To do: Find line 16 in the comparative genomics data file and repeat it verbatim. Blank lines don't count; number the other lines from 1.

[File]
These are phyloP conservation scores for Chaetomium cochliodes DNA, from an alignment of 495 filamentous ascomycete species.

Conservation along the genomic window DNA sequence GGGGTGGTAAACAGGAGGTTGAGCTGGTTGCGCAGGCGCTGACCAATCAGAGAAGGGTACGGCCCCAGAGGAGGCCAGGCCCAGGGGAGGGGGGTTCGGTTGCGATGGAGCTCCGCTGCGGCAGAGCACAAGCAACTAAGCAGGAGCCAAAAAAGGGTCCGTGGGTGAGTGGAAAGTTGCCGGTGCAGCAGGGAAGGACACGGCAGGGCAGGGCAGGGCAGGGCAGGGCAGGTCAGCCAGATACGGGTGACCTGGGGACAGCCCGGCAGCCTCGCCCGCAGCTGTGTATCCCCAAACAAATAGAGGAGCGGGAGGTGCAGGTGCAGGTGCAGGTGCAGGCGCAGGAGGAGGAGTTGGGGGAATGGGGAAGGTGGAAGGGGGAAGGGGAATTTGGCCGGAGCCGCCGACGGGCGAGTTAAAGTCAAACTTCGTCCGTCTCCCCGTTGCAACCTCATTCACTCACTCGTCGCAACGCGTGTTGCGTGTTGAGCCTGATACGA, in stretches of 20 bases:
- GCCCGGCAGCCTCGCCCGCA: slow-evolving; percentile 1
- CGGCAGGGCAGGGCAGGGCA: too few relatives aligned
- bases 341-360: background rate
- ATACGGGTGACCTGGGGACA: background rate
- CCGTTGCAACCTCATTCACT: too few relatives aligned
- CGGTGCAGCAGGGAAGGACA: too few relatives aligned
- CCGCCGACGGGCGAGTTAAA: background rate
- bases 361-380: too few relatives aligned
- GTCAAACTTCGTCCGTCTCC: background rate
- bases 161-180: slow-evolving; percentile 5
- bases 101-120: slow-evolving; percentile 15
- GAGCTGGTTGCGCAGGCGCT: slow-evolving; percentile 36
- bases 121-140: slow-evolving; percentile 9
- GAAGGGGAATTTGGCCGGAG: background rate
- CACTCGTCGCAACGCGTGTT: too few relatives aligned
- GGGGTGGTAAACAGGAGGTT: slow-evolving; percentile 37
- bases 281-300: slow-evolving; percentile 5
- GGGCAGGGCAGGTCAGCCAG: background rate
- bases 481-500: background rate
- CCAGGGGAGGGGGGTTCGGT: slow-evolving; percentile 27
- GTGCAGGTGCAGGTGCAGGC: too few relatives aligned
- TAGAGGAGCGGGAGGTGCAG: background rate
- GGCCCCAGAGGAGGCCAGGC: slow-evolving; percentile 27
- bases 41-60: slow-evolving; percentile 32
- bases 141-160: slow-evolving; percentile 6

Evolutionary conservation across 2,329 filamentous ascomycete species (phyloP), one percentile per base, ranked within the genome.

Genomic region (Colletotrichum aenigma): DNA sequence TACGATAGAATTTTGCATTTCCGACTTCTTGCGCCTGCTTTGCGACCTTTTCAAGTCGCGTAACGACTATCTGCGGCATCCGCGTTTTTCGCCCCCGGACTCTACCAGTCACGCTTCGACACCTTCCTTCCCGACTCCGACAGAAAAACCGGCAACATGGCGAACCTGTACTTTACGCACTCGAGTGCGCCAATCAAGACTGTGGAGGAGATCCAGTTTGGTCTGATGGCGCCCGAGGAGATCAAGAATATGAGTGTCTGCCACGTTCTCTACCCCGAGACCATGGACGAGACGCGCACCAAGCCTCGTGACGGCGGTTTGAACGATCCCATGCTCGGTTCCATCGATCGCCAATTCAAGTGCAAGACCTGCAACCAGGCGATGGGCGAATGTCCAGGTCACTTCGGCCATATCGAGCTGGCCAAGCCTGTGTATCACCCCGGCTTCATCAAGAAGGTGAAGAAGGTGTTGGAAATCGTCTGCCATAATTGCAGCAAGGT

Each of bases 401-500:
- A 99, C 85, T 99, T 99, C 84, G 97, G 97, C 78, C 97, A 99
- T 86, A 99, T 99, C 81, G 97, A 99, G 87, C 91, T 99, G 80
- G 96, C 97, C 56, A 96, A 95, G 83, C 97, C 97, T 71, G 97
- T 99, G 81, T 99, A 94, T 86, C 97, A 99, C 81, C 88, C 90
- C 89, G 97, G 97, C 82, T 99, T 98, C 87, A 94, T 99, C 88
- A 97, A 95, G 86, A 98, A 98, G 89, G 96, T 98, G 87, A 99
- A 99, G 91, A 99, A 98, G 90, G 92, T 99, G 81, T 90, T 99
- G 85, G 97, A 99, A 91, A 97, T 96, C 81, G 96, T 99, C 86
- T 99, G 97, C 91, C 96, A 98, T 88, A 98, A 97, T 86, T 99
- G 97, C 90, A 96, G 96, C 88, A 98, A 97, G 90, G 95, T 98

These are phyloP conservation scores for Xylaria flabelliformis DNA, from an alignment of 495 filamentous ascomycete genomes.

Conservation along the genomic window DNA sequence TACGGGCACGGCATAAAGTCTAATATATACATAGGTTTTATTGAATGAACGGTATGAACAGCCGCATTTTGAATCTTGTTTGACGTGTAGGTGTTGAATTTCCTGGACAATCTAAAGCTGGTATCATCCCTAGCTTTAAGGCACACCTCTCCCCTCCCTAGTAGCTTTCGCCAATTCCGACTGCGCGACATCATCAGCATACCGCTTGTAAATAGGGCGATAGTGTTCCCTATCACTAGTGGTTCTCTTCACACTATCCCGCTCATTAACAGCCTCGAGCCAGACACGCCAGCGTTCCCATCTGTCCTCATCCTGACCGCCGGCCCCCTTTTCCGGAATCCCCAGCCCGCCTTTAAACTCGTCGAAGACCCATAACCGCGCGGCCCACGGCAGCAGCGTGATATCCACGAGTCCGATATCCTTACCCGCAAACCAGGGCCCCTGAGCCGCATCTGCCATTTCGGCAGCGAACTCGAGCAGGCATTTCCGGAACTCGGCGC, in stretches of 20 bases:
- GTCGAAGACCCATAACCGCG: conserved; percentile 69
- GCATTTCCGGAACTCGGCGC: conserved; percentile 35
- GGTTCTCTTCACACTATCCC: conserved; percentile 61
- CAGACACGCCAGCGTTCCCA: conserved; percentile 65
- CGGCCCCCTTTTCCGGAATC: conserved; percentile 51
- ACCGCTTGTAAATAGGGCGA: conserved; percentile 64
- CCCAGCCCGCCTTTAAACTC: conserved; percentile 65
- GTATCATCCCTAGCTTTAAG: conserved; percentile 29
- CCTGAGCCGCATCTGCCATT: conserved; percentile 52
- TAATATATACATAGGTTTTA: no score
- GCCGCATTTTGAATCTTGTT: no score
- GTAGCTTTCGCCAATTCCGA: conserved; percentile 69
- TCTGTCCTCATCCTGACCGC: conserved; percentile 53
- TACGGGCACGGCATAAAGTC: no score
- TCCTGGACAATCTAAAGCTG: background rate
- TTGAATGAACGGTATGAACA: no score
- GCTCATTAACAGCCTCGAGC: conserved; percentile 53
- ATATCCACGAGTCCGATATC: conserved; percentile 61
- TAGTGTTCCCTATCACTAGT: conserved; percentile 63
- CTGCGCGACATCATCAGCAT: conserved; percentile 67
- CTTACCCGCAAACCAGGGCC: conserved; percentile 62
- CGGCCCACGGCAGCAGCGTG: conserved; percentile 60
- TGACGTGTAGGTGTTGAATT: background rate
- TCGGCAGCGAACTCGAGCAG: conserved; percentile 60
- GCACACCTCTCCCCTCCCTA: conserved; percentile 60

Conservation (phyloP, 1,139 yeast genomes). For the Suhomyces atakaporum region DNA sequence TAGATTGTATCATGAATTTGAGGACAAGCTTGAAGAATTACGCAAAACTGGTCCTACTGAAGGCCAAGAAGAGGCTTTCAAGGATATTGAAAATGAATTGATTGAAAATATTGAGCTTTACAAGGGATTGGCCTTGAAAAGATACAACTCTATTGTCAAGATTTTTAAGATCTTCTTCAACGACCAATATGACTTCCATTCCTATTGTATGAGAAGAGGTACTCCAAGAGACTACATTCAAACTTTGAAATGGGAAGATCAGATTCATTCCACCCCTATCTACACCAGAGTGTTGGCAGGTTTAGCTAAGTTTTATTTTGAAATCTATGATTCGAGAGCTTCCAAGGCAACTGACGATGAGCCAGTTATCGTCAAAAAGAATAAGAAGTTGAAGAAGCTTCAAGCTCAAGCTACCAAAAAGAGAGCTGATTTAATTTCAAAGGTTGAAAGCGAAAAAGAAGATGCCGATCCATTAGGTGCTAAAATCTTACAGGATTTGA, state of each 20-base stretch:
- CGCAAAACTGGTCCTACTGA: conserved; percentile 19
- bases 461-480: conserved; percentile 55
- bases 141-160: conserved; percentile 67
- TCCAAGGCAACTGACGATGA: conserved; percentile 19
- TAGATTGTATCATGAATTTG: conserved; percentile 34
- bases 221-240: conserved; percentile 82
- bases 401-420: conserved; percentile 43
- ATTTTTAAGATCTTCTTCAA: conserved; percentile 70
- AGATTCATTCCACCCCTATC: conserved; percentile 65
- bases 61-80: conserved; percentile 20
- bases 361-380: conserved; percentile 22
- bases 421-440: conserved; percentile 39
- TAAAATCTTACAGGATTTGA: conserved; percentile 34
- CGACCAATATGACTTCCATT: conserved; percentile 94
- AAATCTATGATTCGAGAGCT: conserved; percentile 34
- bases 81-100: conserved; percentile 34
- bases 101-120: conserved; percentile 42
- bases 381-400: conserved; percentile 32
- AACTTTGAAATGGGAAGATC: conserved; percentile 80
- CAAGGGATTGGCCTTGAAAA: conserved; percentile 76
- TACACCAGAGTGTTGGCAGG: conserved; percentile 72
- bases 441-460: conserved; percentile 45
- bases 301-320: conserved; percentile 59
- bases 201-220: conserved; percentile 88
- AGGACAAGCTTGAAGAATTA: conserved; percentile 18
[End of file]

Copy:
- GAAGGGGAATTTGGCCGGAG: background rate